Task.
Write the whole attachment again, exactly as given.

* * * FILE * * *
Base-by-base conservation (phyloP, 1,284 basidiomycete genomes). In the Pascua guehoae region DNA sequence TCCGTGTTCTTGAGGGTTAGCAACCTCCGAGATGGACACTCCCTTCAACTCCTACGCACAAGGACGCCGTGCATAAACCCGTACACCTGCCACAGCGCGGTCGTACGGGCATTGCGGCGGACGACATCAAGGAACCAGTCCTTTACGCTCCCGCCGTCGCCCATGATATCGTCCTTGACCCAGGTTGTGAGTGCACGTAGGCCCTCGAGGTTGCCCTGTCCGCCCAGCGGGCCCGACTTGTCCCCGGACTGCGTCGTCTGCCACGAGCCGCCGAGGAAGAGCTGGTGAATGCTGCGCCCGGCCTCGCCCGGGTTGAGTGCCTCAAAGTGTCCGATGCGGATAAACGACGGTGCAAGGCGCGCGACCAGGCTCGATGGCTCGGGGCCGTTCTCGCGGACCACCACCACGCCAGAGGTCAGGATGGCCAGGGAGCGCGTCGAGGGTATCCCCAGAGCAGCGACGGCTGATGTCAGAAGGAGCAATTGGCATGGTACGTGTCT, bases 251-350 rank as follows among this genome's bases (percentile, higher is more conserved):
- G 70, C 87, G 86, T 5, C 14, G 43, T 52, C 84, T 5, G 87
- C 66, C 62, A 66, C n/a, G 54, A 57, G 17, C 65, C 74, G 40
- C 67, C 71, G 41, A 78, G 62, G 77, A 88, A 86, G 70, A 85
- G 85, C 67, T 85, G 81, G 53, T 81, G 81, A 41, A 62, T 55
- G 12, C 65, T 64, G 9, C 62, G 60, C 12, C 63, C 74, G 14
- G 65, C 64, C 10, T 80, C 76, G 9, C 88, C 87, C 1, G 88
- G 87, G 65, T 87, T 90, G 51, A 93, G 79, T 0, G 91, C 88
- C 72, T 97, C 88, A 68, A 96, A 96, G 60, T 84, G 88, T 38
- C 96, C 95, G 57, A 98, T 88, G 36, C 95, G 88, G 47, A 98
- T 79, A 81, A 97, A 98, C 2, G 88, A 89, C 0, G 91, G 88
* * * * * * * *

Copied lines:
Base-by-base conservation (phyloP, 1,284 basidiomycete genomes). In the Pascua guehoae region DNA sequence TCCGTGTTCTTGAGGGTTAGCAACCTCCGAGATGGACACTCCCTTCAACTCCTACGCACAAGGACGCCGTGCATAAACCCGTACACCTGCCACAGCGCGGTCGTACGGGCATTGCGGCGGACGACATCAAGGAACCAGTCCTTTACGCTCCCGCCGTCGCCCATGATATCGTCCTTGACCCAGGTTGTGAGTGCACGTAGGCCCTCGAGGTTGCCCTGTCCGCCCAGCGGGCCCGACTTGTCCCCGGACTGCGTCGTCTGCCACGAGCCGCCGAGGAAGAGCTGGTGAATGCTGCGCCCGGCCTCGCCCGGGTTGAGTGCCTCAAAGTGTCCGATGCGGATAAACGACGGTGCAAGGCGCGCGACCAGGCTCGATGGCTCGGGGCCGTTCTCGCGGACCACCACCACGCCAGAGGTCAGGATGGCCAGGGAGCGCGTCGAGGGTATCCCCAGAGCAGCGACGGCTGATGTCAGAAGGAGCAATTGGCATGGTACGTGTCT, bases 251-350 rank as follows among this genome's bases (percentile, higher is more conserved):
- G 70, C 87, G 86, T 5, C 14, G 43, T 52, C 84, T 5, G 87
- C 66, C 62, A 66, C n/a, G 54, A 57, G 17, C 65, C 74, G 40
- C 67, C 71, G 41, A 78, G 62, G 77, A 88, A 86, G 70, A 85
- G 85, C 67, T 85, G 81, G 53, T 81, G 81, A 41, A 62, T 55
- G 12, C 65, T 64, G 9, C 62, G 60, C 12, C 63, C 74, G 14
- G 65, C 64, C 10, T 80, C 76, G 9, C 88, C 87, C 1, G 88
- G 87, G 65, T 87, T 90, G 51, A 93, G 79, T 0, G 91, C 88
- C 72, T 97, C 88, A 68, A 96, A 96, G 60, T 84, G 88, T 38
- C 96, C 95, G 57, A 98, T 88, G 36, C 95, G 88, G 47, A 98
- T 79, A 81, A 97, A 98, C 2, G 88, A 89, C 0, G 91, G 88